for an understanding of the Earth’s climate and how it is changing. In this
program to collect data from a variety of sensor types and control external
devices such as motors and actuators. Microcontrollers can be used in a va-
riety of classroom activities and student projects. We will focus our work-
shop on using an Arduino Microcontroller to construct a mini-underwater
vehicle that will seek out to hover at a desired programmed depth. We will
also discuss how our students use Arduinos for fun, research, underwater
ROVs, and general exploration. An optional pool-test of your mini-under-
water vehicle will occur after the workshop at a nearby hotel pool. No pre-
vious microcontroller, programming, or electronics experience is required.
You need to bring your own Windows, Mac, or Linux computer.
W26: PIRA Lecture Demonstrations I
Sponsor: Committee on Apparatus
Time: 8 a.m.–12 p.m. Sunday
Member Price: $95
Non-Member Price: $120
Location: SRTC 101
Dale Stille, University of Iowa, Department of Physics, Rm 58 Van Allen Hall,
Iowa City, IA 52242;
Sam Sampere, Syracuse University,
We will introduce you to the Physics Resource Instructional Association
(PIRA) and the PIRA 200 during this 1/2-day workshop. The PIRA 200
are the 200 most important and necessary demonstrations needed to teach
a typical introductory physics course. Each demonstration has a catalog
number according to the Demonstration Classification System (DCS); we
will introduce you to the system used to classify these and the bibliography
that details journal articles and demonstration manuals for construction
and use in the classroom. We will show a subset of approximately 50 dem-
onstrations and explain their use, construction, acquisition of materials,
and answer any questions in this highly interactive and dynamic environ-
ment. Ideas for organizing and building your demonstration collection
will be presented. Those teaching high school physics and faculty members
teaching introductory physics will find this workshop extremely useful! It
is recommended you also take PIRA Lecture Demonstration Workshop II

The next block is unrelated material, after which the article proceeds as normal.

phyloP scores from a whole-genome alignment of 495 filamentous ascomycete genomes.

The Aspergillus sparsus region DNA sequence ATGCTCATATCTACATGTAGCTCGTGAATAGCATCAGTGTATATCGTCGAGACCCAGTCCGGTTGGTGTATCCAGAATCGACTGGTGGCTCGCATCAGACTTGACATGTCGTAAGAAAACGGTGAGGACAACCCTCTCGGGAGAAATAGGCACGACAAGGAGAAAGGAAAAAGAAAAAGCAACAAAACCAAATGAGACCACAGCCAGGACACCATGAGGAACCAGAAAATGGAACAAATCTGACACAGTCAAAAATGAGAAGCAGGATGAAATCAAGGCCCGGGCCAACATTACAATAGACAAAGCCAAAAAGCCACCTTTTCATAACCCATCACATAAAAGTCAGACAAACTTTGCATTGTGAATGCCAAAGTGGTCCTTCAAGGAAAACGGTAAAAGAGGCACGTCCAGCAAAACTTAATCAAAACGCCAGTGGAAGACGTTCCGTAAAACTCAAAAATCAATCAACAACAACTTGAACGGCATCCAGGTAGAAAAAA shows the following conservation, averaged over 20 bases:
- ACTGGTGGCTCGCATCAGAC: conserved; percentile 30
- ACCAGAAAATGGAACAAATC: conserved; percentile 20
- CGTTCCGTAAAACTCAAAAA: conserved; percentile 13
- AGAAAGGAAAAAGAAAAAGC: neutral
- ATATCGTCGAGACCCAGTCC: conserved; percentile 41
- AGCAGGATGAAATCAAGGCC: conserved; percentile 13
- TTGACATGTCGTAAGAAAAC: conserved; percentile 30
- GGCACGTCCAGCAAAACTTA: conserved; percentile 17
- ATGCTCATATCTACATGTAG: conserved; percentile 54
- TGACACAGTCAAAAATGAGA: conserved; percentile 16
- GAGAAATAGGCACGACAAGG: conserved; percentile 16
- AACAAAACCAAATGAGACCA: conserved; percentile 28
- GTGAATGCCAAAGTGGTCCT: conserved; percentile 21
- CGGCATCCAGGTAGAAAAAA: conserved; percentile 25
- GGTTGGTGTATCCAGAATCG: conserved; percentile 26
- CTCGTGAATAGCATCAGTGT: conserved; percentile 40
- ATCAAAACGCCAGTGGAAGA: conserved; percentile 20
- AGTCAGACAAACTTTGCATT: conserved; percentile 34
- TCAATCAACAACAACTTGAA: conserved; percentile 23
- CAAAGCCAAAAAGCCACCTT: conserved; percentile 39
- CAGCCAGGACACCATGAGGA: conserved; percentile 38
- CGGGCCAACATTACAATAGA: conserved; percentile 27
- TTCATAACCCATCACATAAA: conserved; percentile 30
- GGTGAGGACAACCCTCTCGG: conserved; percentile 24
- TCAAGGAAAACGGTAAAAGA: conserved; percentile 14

if possible.
W27: Measuring of Learning in the Astronomy Classroom
Sponsor: Committee on Space Science and Astronomy
Time: 1–5 p.m. Sunday
Member Price: $70
Non-Member Price: $95
Location: SRTC 166
Janelle Bailey, UNLV, Department of Teaching & Learning, 4505 S. Maryland
Pkwy., Box 453005, Las Vegas, NV 89154-3005;
Tom Foster
This workshop will incorporate practice with and discussion of a variety
of assessment strategies that can be used in an astronomy course. Among
just some of the examples: concept inventories, ranking tasks, formative
assessment probes, minute papers, exit cards — and more. We’ll look at the
purposes of each, implementation aspects (including “to grade or not to
grade”), and how to understand the results. Take home samples and a plan
for incorporating more measurement of learning into your own course,
whether it is large or small.
W28: Research-based Tools for Teaching Quantum
Sponsor: Committee on Research in Physics Education
Co-sponsor: Committee on Physics in Undergraduate Education
Time: 8 a.m.–12 p.m. Sunday
Member Price: $60
Non-Member Price: $85
Location: SRTC 108
Chandralakah Singh, University of Pittsburgh, Department of Physics, 3941
Ohara St., Pittsburg, PA 15260;
In this workshop we will discuss the common difficulties students have in
learning quantum mechanics and how the use of research-based learning
tools can reduce these difficulties. These learning tools include Quantum
interactive learning tutorials (QuILTs), concept-tests for peer instruction,